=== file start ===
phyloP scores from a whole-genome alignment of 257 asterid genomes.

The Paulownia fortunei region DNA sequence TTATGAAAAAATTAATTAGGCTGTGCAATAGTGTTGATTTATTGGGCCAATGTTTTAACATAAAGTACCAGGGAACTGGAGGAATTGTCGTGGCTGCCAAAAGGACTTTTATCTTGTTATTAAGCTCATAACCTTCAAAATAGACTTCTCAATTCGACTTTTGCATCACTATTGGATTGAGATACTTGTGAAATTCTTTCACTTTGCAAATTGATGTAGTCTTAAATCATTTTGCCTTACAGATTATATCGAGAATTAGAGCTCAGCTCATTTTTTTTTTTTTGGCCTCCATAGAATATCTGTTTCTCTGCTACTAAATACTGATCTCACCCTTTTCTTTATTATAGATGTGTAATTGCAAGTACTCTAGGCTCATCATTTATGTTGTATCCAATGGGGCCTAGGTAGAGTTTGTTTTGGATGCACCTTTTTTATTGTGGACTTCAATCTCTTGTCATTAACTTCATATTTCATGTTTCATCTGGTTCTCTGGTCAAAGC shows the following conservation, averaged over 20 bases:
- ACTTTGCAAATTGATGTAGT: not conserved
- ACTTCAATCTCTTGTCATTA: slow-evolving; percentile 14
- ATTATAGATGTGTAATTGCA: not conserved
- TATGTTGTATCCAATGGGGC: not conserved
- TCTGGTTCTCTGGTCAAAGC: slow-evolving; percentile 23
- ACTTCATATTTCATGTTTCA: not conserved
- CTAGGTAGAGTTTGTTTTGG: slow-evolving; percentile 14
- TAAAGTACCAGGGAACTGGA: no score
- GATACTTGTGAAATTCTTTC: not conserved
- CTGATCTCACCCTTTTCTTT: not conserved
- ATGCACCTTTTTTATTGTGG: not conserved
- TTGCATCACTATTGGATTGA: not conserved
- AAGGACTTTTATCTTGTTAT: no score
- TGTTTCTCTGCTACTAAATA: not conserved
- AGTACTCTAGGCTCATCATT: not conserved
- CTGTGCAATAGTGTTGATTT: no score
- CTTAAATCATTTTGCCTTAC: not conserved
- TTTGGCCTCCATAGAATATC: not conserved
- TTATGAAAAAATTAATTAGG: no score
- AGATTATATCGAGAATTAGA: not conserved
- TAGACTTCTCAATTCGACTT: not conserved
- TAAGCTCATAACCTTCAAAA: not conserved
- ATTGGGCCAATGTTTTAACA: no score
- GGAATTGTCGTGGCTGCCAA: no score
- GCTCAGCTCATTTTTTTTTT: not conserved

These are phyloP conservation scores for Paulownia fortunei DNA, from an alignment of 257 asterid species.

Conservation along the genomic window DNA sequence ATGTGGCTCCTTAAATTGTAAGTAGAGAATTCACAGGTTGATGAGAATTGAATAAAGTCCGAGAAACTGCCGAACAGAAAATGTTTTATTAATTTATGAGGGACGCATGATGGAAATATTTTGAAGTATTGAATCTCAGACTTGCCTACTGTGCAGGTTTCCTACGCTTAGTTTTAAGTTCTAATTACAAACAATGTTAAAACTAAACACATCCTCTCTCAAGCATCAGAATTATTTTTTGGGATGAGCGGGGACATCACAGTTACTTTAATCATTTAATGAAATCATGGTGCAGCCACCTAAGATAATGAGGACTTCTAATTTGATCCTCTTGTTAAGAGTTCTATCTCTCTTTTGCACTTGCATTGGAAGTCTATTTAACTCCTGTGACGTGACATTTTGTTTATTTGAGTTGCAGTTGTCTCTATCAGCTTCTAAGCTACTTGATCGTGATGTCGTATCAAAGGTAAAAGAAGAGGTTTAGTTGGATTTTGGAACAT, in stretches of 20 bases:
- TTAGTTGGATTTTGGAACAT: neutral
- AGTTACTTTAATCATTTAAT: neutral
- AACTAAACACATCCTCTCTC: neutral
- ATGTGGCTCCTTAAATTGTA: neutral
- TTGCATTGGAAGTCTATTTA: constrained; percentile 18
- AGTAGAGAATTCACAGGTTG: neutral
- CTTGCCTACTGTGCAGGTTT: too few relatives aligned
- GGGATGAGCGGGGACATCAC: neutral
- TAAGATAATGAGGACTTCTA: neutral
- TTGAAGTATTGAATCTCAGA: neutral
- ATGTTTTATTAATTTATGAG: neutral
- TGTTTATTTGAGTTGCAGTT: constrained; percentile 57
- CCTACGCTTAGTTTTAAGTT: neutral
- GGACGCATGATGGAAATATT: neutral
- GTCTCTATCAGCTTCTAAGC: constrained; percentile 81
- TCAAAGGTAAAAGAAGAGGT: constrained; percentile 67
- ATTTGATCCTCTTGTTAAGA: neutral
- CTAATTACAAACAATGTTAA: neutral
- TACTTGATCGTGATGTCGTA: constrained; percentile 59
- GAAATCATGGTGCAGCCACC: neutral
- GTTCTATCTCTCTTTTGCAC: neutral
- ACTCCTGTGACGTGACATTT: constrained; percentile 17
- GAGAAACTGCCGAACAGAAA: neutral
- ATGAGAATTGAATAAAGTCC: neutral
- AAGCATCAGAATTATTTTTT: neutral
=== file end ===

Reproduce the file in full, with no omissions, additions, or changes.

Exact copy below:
phyloP scores from a whole-genome alignment of 257 asterid genomes.

The Paulownia fortunei region DNA sequence TTATGAAAAAATTAATTAGGCTGTGCAATAGTGTTGATTTATTGGGCCAATGTTTTAACATAAAGTACCAGGGAACTGGAGGAATTGTCGTGGCTGCCAAAAGGACTTTTATCTTGTTATTAAGCTCATAACCTTCAAAATAGACTTCTCAATTCGACTTTTGCATCACTATTGGATTGAGATACTTGTGAAATTCTTTCACTTTGCAAATTGATGTAGTCTTAAATCATTTTGCCTTACAGATTATATCGAGAATTAGAGCTCAGCTCATTTTTTTTTTTTTGGCCTCCATAGAATATCTGTTTCTCTGCTACTAAATACTGATCTCACCCTTTTCTTTATTATAGATGTGTAATTGCAAGTACTCTAGGCTCATCATTTATGTTGTATCCAATGGGGCCTAGGTAGAGTTTGTTTTGGATGCACCTTTTTTATTGTGGACTTCAATCTCTTGTCATTAACTTCATATTTCATGTTTCATCTGGTTCTCTGGTCAAAGC shows the following conservation, averaged over 20 bases:
- ACTTTGCAAATTGATGTAGT: not conserved
- ACTTCAATCTCTTGTCATTA: slow-evolving; percentile 14
- ATTATAGATGTGTAATTGCA: not conserved
- TATGTTGTATCCAATGGGGC: not conserved
- TCTGGTTCTCTGGTCAAAGC: slow-evolving; percentile 23
- ACTTCATATTTCATGTTTCA: not conserved
- CTAGGTAGAGTTTGTTTTGG: slow-evolving; percentile 14
- TAAAGTACCAGGGAACTGGA: no score
- GATACTTGTGAAATTCTTTC: not conserved
- CTGATCTCACCCTTTTCTTT: not conserved
- ATGCACCTTTTTTATTGTGG: not conserved
- TTGCATCACTATTGGATTGA: not conserved
- AAGGACTTTTATCTTGTTAT: no score
- TGTTTCTCTGCTACTAAATA: not conserved
- AGTACTCTAGGCTCATCATT: not conserved
- CTGTGCAATAGTGTTGATTT: no score
- CTTAAATCATTTTGCCTTAC: not conserved
- TTTGGCCTCCATAGAATATC: not conserved
- TTATGAAAAAATTAATTAGG: no score
- AGATTATATCGAGAATTAGA: not conserved
- TAGACTTCTCAATTCGACTT: not conserved
- TAAGCTCATAACCTTCAAAA: not conserved
- ATTGGGCCAATGTTTTAACA: no score
- GGAATTGTCGTGGCTGCCAA: no score
- GCTCAGCTCATTTTTTTTTT: not conserved

These are phyloP conservation scores for Paulownia fortunei DNA, from an alignment of 257 asterid species.

Conservation along the genomic window DNA sequence ATGTGGCTCCTTAAATTGTAAGTAGAGAATTCACAGGTTGATGAGAATTGAATAAAGTCCGAGAAACTGCCGAACAGAAAATGTTTTATTAATTTATGAGGGACGCATGATGGAAATATTTTGAAGTATTGAATCTCAGACTTGCCTACTGTGCAGGTTTCCTACGCTTAGTTTTAAGTTCTAATTACAAACAATGTTAAAACTAAACACATCCTCTCTCAAGCATCAGAATTATTTTTTGGGATGAGCGGGGACATCACAGTTACTTTAATCATTTAATGAAATCATGGTGCAGCCACCTAAGATAATGAGGACTTCTAATTTGATCCTCTTGTTAAGAGTTCTATCTCTCTTTTGCACTTGCATTGGAAGTCTATTTAACTCCTGTGACGTGACATTTTGTTTATTTGAGTTGCAGTTGTCTCTATCAGCTTCTAAGCTACTTGATCGTGATGTCGTATCAAAGGTAAAAGAAGAGGTTTAGTTGGATTTTGGAACAT, in stretches of 20 bases:
- TTAGTTGGATTTTGGAACAT: neutral
- AGTTACTTTAATCATTTAAT: neutral
- AACTAAACACATCCTCTCTC: neutral
- ATGTGGCTCCTTAAATTGTA: neutral
- TTGCATTGGAAGTCTATTTA: constrained; percentile 18
- AGTAGAGAATTCACAGGTTG: neutral
- CTTGCCTACTGTGCAGGTTT: too few relatives aligned
- GGGATGAGCGGGGACATCAC: neutral
- TAAGATAATGAGGACTTCTA: neutral
- TTGAAGTATTGAATCTCAGA: neutral
- ATGTTTTATTAATTTATGAG: neutral
- TGTTTATTTGAGTTGCAGTT: constrained; percentile 57
- CCTACGCTTAGTTTTAAGTT: neutral
- GGACGCATGATGGAAATATT: neutral
- GTCTCTATCAGCTTCTAAGC: constrained; percentile 81
- TCAAAGGTAAAAGAAGAGGT: constrained; percentile 67
- ATTTGATCCTCTTGTTAAGA: neutral
- CTAATTACAAACAATGTTAA: neutral
- TACTTGATCGTGATGTCGTA: constrained; percentile 59
- GAAATCATGGTGCAGCCACC: neutral
- GTTCTATCTCTCTTTTGCAC: neutral
- ACTCCTGTGACGTGACATTT: constrained; percentile 17
- GAGAAACTGCCGAACAGAAA: neutral
- ATGAGAATTGAATAAAGTCC: neutral
- AAGCATCAGAATTATTTTTT: neutral